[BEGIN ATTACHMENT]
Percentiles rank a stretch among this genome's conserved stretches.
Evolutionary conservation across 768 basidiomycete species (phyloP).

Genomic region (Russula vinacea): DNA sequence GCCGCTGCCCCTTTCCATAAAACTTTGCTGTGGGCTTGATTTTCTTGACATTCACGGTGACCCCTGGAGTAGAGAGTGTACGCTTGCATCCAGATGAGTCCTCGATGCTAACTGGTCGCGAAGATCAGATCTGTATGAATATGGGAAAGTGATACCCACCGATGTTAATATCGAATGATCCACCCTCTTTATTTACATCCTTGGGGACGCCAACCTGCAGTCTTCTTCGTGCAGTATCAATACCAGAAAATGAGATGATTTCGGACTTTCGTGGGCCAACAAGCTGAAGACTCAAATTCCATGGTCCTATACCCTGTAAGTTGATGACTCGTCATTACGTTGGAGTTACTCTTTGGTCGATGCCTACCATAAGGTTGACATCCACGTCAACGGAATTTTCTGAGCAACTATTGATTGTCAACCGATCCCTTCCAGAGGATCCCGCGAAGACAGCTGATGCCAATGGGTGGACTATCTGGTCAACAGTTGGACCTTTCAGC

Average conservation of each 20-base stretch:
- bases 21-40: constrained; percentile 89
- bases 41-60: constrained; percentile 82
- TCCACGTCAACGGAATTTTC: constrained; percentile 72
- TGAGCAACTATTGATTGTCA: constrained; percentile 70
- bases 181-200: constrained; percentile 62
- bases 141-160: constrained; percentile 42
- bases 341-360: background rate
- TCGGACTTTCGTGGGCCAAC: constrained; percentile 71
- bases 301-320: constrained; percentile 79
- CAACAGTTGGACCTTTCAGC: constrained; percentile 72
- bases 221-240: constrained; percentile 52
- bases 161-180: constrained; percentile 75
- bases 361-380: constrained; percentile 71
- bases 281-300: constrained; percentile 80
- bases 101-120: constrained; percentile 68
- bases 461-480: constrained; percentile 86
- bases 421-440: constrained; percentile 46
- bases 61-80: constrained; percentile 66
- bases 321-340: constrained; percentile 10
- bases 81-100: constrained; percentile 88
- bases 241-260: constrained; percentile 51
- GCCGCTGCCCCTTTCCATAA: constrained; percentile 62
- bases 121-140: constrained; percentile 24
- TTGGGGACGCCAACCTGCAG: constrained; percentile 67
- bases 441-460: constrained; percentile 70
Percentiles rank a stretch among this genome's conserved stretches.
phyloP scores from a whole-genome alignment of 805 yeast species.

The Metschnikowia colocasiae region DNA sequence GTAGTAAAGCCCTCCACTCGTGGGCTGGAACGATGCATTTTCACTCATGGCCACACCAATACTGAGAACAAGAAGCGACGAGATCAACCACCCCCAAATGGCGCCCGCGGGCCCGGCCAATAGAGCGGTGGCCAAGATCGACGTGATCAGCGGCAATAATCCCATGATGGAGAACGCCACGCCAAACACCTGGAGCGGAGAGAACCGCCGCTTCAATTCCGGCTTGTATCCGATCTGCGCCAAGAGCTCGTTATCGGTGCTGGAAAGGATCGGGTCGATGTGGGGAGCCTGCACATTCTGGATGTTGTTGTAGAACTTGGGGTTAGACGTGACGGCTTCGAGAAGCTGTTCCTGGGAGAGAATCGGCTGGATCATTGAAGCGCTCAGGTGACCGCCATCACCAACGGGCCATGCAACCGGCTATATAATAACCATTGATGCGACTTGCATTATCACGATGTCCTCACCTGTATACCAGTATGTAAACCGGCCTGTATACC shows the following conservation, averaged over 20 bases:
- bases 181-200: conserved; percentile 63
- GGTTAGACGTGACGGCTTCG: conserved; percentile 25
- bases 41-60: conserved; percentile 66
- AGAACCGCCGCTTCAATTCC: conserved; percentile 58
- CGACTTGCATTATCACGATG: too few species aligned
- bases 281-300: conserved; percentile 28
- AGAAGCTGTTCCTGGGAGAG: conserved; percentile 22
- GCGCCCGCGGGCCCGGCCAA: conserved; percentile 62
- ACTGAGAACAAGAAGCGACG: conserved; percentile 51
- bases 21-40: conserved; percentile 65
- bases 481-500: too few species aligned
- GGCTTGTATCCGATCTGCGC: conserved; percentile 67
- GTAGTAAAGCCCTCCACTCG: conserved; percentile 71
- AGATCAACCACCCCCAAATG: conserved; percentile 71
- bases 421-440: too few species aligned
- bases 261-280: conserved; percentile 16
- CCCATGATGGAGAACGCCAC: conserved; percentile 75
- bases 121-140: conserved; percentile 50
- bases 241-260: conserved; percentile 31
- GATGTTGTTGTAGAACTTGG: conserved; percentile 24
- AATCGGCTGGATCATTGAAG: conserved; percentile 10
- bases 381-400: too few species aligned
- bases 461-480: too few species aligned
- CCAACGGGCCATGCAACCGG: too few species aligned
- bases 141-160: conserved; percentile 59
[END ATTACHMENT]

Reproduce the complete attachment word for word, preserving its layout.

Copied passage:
Percentiles rank a stretch among this genome's conserved stretches.
Evolutionary conservation across 768 basidiomycete species (phyloP).

Genomic region (Russula vinacea): DNA sequence GCCGCTGCCCCTTTCCATAAAACTTTGCTGTGGGCTTGATTTTCTTGACATTCACGGTGACCCCTGGAGTAGAGAGTGTACGCTTGCATCCAGATGAGTCCTCGATGCTAACTGGTCGCGAAGATCAGATCTGTATGAATATGGGAAAGTGATACCCACCGATGTTAATATCGAATGATCCACCCTCTTTATTTACATCCTTGGGGACGCCAACCTGCAGTCTTCTTCGTGCAGTATCAATACCAGAAAATGAGATGATTTCGGACTTTCGTGGGCCAACAAGCTGAAGACTCAAATTCCATGGTCCTATACCCTGTAAGTTGATGACTCGTCATTACGTTGGAGTTACTCTTTGGTCGATGCCTACCATAAGGTTGACATCCACGTCAACGGAATTTTCTGAGCAACTATTGATTGTCAACCGATCCCTTCCAGAGGATCCCGCGAAGACAGCTGATGCCAATGGGTGGACTATCTGGTCAACAGTTGGACCTTTCAGC

Average conservation of each 20-base stretch:
- bases 21-40: constrained; percentile 89
- bases 41-60: constrained; percentile 82
- TCCACGTCAACGGAATTTTC: constrained; percentile 72
- TGAGCAACTATTGATTGTCA: constrained; percentile 70
- bases 181-200: constrained; percentile 62
- bases 141-160: constrained; percentile 42
- bases 341-360: background rate
- TCGGACTTTCGTGGGCCAAC: constrained; percentile 71
- bases 301-320: constrained; percentile 79
- CAACAGTTGGACCTTTCAGC: constrained; percentile 72
- bases 221-240: constrained; percentile 52
- bases 161-180: constrained; percentile 75
- bases 361-380: constrained; percentile 71
- bases 281-300: constrained; percentile 80
- bases 101-120: constrained; percentile 68
- bases 461-480: constrained; percentile 86
- bases 421-440: constrained; percentile 46
- bases 61-80: constrained; percentile 66
- bases 321-340: constrained; percentile 10
- bases 81-100: constrained; percentile 88
- bases 241-260: constrained; percentile 51
- GCCGCTGCCCCTTTCCATAA: constrained; percentile 62
- bases 121-140: constrained; percentile 24
- TTGGGGACGCCAACCTGCAG: constrained; percentile 67
- bases 441-460: constrained; percentile 70
Percentiles rank a stretch among this genome's conserved stretches.
phyloP scores from a whole-genome alignment of 805 yeast species.

The Metschnikowia colocasiae region DNA sequence GTAGTAAAGCCCTCCACTCGTGGGCTGGAACGATGCATTTTCACTCATGGCCACACCAATACTGAGAACAAGAAGCGACGAGATCAACCACCCCCAAATGGCGCCCGCGGGCCCGGCCAATAGAGCGGTGGCCAAGATCGACGTGATCAGCGGCAATAATCCCATGATGGAGAACGCCACGCCAAACACCTGGAGCGGAGAGAACCGCCGCTTCAATTCCGGCTTGTATCCGATCTGCGCCAAGAGCTCGTTATCGGTGCTGGAAAGGATCGGGTCGATGTGGGGAGCCTGCACATTCTGGATGTTGTTGTAGAACTTGGGGTTAGACGTGACGGCTTCGAGAAGCTGTTCCTGGGAGAGAATCGGCTGGATCATTGAAGCGCTCAGGTGACCGCCATCACCAACGGGCCATGCAACCGGCTATATAATAACCATTGATGCGACTTGCATTATCACGATGTCCTCACCTGTATACCAGTATGTAAACCGGCCTGTATACC shows the following conservation, averaged over 20 bases:
- bases 181-200: conserved; percentile 63
- GGTTAGACGTGACGGCTTCG: conserved; percentile 25
- bases 41-60: conserved; percentile 66
- AGAACCGCCGCTTCAATTCC: conserved; percentile 58
- CGACTTGCATTATCACGATG: too few species aligned
- bases 281-300: conserved; percentile 28
- AGAAGCTGTTCCTGGGAGAG: conserved; percentile 22
- GCGCCCGCGGGCCCGGCCAA: conserved; percentile 62
- ACTGAGAACAAGAAGCGACG: conserved; percentile 51
- bases 21-40: conserved; percentile 65
- bases 481-500: too few species aligned
- GGCTTGTATCCGATCTGCGC: conserved; percentile 67
- GTAGTAAAGCCCTCCACTCG: conserved; percentile 71
- AGATCAACCACCCCCAAATG: conserved; percentile 71
- bases 421-440: too few species aligned
- bases 261-280: conserved; percentile 16
- CCCATGATGGAGAACGCCAC: conserved; percentile 75
- bases 121-140: conserved; percentile 50
- bases 241-260: conserved; percentile 31
- GATGTTGTTGTAGAACTTGG: conserved; percentile 24
- AATCGGCTGGATCATTGAAG: conserved; percentile 10
- bases 381-400: too few species aligned
- bases 461-480: too few species aligned
- CCAACGGGCCATGCAACCGG: too few species aligned
- bases 141-160: conserved; percentile 59